17. Ronald Pottol says

    If this wasn't standard behavior for so many police departments, I could perhaps see it in this case. But it is standard to cover up as much as they can in all shootings in so many departments, that they need to be transparent. And after they have our trust, they won't need to hide such things.

  18. ghost says

    We don't fail. You just don't listen. Burn it down. That's all. Don't rebuild. Don't replace. Don't take back power, abolish it.

  19. The Wanderer says


    If you don't replace it with anything, someone else will replace it with something, and that something will probably be worse than what you might have chosen as a replacement – and, indeed, probably worse than what we currently have.

    "Nature abhors a vacuum", and a power vacuum will be filled more certainly than any.

    The only way to definitively and permanently prevent the existence of all types of power structure is to kill enough people that there aren't enough people left to exercise power over one another. Which might well equate to "all but one person".

  20. ghost says

    I'm well aware of the risk. Anarchy is no guarantee that citizens will be free from murder, robbery, rape, or kidnapping. But government is a guarantee that certain costumed gang members will be allowed to do such things to you with immunity from prosecution. If you'd rather pay the gang for the privilege of their protection, that's fine for you. Just don't delude yourself into believing you're free.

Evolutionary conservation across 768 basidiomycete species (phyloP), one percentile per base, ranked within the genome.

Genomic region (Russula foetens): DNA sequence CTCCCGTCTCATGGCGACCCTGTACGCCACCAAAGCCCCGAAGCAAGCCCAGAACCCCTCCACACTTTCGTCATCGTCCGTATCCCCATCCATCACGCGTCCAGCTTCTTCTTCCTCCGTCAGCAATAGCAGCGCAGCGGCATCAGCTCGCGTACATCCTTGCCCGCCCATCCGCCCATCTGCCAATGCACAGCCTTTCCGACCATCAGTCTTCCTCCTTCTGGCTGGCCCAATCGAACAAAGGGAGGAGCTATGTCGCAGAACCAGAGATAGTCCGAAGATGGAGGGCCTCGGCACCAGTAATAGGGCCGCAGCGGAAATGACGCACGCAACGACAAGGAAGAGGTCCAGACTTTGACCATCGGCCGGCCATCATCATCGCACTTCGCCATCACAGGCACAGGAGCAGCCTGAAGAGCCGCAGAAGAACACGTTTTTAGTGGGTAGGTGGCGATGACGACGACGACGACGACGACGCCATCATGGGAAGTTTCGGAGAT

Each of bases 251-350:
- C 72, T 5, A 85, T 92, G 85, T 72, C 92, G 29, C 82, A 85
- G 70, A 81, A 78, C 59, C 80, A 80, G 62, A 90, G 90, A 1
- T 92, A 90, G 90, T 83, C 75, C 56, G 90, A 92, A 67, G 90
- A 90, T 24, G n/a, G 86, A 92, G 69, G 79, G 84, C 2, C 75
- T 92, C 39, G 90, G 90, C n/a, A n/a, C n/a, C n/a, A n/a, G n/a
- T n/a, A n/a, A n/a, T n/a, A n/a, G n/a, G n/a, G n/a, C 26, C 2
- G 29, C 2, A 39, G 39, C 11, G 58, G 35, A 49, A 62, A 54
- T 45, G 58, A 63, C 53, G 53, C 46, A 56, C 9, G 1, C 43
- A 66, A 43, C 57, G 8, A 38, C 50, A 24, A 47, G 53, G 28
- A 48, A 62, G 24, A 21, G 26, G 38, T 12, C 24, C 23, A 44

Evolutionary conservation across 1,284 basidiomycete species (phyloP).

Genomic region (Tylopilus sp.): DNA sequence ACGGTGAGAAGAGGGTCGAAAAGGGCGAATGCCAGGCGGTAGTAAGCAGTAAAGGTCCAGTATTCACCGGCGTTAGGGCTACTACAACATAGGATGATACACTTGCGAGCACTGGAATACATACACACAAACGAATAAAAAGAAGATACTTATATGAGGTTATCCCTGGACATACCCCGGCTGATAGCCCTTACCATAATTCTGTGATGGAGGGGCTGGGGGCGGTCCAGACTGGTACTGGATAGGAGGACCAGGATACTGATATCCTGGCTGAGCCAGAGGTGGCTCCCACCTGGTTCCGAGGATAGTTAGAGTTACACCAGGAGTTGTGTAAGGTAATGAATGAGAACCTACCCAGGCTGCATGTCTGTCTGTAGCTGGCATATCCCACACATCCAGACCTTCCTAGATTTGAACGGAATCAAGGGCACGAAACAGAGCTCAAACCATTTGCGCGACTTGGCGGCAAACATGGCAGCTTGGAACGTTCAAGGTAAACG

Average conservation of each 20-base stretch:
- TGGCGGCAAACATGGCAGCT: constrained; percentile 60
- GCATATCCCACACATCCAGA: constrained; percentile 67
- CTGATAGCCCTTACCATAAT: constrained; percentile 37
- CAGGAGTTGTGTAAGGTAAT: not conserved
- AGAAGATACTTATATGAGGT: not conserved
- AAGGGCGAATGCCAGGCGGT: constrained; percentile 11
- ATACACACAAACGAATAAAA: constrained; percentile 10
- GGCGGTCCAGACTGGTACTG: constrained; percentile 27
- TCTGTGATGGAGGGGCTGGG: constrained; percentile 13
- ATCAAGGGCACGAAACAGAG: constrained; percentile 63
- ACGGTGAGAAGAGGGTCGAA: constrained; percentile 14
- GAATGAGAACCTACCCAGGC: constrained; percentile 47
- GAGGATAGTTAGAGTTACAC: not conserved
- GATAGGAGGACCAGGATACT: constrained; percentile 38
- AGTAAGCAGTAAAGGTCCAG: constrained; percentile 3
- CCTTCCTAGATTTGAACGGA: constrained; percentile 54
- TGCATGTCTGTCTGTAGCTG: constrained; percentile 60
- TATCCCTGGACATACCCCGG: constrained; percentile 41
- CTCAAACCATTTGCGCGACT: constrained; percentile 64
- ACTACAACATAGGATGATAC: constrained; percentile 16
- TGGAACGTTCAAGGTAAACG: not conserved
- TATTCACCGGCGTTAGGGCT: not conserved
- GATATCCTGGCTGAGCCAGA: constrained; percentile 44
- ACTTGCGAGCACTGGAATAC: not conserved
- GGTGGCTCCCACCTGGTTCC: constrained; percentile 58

21. JohnSteven says

    @everyone commenting on Robert's comment:

    I assumed that he was drawing a parallel between the woman (implied falsely) accusing someone of rape and the prosecutors who were not punished for misconduct..

  22. That old guy in the corner says

    One night, about 35 years ago, sitting around the kitchen table and chatting with a relative and his colleague, both of them police officers, I mentioned that "if you're arrested but know that you're innocent, then you have nothing to fear and should cooperate with the police." Their faces went blank and unblinking for a couple of beats, then they looked at each other. Then they both burst out laughing and said that, when you're innocent, that is the most important time to lawyer up. What can I say? I was a conservative and naive, even at age 30 something. Mea culpa.

  23. ghost says

    So I would be responsible for my own protection. Much like I am now. If a gang were to attack my home, I could reasonably rely on neighbors in my community for assistance. If I am attacked by a government, I can reasonably rely on my neighbors to assist the state.

    The real question is, why do you need a ruler?

  24. Dan Weber says